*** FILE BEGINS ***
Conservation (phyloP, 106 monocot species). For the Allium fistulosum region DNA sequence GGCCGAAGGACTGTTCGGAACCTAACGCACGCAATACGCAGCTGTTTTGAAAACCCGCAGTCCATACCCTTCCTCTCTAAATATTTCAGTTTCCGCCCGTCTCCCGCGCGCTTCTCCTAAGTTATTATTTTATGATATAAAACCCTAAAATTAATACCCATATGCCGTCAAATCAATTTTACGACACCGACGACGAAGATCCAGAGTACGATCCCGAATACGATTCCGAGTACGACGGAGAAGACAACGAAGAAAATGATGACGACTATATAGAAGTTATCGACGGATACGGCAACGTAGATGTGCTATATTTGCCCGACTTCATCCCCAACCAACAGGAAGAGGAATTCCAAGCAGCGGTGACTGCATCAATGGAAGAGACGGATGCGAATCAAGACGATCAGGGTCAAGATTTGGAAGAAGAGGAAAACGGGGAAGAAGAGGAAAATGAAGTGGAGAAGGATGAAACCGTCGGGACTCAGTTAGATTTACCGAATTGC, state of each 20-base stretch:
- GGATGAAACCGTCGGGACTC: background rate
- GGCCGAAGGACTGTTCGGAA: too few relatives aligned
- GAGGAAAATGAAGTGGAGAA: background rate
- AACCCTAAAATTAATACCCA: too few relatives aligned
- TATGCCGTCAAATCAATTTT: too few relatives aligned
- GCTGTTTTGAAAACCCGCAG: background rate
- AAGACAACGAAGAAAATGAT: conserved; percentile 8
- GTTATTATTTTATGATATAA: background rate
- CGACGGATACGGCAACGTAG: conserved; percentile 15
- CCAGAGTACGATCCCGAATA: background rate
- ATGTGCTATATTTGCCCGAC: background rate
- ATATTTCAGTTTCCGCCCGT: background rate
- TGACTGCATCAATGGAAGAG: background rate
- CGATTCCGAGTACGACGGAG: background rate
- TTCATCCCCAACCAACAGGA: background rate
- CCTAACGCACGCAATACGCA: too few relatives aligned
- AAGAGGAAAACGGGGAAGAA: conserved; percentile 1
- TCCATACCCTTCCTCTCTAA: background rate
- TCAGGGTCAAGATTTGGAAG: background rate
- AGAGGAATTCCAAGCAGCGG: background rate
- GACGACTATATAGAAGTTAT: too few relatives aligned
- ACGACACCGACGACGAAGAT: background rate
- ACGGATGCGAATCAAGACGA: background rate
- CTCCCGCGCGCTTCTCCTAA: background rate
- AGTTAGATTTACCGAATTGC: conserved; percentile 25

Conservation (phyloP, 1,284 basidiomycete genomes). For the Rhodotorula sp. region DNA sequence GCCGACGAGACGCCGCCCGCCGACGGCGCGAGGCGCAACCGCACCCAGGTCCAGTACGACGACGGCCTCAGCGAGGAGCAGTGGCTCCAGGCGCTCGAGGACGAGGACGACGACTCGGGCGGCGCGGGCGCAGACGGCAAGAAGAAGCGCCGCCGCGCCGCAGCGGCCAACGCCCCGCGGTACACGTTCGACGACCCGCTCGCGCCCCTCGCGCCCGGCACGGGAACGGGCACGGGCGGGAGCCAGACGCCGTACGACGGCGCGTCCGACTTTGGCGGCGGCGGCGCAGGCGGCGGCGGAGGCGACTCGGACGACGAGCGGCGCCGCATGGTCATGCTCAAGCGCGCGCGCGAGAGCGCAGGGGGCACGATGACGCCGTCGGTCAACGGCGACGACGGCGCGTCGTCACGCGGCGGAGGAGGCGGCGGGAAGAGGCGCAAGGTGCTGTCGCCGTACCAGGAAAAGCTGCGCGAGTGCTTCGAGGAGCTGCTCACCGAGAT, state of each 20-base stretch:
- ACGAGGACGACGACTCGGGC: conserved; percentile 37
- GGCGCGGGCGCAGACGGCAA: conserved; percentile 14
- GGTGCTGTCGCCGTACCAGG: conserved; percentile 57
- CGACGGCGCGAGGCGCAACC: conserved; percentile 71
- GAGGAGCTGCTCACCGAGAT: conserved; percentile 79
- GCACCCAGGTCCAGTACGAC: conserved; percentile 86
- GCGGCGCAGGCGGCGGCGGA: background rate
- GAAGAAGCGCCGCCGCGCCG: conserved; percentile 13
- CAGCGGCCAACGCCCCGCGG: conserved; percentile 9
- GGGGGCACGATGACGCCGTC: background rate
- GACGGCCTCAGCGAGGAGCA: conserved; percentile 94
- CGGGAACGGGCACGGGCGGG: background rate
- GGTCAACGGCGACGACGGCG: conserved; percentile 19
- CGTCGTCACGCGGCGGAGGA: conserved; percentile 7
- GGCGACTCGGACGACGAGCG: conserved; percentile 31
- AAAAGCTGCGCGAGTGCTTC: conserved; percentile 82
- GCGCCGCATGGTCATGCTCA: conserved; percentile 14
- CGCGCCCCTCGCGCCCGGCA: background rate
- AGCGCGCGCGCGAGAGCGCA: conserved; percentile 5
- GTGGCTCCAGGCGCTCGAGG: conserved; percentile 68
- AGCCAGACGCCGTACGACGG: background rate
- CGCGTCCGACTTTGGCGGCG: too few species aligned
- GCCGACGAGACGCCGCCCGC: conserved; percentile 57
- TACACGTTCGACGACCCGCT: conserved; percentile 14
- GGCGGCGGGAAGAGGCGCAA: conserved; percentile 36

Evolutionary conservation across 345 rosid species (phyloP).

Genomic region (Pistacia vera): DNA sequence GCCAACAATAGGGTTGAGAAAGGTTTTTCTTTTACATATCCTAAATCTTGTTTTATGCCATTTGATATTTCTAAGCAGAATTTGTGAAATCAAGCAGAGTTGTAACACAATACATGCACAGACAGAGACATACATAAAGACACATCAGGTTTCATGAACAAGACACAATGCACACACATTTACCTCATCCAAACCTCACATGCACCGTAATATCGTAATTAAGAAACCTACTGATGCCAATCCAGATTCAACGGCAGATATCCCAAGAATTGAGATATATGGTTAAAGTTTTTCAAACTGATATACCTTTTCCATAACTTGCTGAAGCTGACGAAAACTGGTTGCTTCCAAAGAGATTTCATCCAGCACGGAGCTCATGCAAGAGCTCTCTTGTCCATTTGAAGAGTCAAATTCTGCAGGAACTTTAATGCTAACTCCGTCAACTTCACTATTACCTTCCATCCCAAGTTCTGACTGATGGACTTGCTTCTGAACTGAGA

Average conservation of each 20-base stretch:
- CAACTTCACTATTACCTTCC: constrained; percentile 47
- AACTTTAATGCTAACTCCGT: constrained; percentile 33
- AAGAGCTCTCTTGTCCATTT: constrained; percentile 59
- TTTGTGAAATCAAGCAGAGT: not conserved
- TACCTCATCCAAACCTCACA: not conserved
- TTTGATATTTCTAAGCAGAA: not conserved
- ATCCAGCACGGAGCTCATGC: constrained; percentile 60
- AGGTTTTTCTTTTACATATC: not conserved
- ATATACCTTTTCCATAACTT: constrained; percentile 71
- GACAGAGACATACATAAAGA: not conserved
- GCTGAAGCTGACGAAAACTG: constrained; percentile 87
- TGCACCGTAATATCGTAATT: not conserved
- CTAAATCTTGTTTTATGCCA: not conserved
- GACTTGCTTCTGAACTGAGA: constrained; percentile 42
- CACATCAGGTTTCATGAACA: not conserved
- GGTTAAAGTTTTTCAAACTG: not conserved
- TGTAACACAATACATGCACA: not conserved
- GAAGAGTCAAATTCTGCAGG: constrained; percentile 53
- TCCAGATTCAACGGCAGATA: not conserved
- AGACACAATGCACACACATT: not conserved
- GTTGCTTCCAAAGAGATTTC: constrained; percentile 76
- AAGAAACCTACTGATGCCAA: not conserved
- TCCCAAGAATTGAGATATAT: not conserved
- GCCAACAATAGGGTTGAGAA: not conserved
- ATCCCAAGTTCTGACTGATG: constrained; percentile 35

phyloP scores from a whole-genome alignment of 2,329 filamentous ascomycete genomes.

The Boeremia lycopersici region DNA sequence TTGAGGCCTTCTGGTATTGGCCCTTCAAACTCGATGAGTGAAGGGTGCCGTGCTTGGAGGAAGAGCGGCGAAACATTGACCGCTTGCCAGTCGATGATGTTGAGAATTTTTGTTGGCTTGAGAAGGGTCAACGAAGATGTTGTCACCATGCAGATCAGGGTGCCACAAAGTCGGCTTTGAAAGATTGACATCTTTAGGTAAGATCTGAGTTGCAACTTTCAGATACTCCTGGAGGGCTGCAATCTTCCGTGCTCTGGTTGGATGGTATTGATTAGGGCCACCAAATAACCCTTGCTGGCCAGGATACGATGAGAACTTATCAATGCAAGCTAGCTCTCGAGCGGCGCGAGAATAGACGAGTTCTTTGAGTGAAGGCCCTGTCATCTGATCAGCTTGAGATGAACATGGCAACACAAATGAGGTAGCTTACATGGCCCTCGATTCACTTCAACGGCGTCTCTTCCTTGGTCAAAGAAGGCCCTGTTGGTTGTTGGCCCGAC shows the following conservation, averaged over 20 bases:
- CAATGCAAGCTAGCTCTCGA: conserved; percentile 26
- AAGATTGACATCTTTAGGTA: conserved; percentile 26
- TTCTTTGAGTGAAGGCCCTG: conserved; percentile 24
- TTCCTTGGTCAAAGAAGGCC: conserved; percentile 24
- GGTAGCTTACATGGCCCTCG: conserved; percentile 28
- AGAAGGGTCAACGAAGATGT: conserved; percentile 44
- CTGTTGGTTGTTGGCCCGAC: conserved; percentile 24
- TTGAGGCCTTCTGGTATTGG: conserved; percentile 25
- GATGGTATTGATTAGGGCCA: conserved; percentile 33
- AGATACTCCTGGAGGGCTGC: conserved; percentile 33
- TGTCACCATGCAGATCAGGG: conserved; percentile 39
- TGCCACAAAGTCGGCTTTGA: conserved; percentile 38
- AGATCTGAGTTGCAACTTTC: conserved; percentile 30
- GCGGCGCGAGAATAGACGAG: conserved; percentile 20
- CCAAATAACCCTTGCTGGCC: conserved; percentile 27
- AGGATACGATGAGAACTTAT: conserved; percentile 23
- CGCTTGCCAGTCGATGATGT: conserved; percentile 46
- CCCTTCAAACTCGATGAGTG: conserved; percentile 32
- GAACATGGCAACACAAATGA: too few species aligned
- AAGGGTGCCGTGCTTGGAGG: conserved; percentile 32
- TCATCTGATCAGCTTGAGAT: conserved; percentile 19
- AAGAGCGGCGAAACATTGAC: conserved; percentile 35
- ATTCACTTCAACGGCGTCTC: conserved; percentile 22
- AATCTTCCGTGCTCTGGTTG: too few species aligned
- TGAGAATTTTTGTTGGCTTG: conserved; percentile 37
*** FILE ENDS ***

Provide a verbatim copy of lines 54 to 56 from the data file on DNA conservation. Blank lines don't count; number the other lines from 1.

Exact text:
Genomic region (Pistacia vera): DNA sequence GCCAACAATAGGGTTGAGAAAGGTTTTTCTTTTACATATCCTAAATCTTGTTTTATGCCATTTGATATTTCTAAGCAGAATTTGTGAAATCAAGCAGAGTTGTAACACAATACATGCACAGACAGAGACATACATAAAGACACATCAGGTTTCATGAACAAGACACAATGCACACACATTTACCTCATCCAAACCTCACATGCACCGTAATATCGTAATTAAGAAACCTACTGATGCCAATCCAGATTCAACGGCAGATATCCCAAGAATTGAGATATATGGTTAAAGTTTTTCAAACTGATATACCTTTTCCATAACTTGCTGAAGCTGACGAAAACTGGTTGCTTCCAAAGAGATTTCATCCAGCACGGAGCTCATGCAAGAGCTCTCTTGTCCATTTGAAGAGTCAAATTCTGCAGGAACTTTAATGCTAACTCCGTCAACTTCACTATTACCTTCCATCCCAAGTTCTGACTGATGGACTTGCTTCTGAACTGAGA

Average conservation of each 20-base stretch:
- CAACTTCACTATTACCTTCC: constrained; percentile 47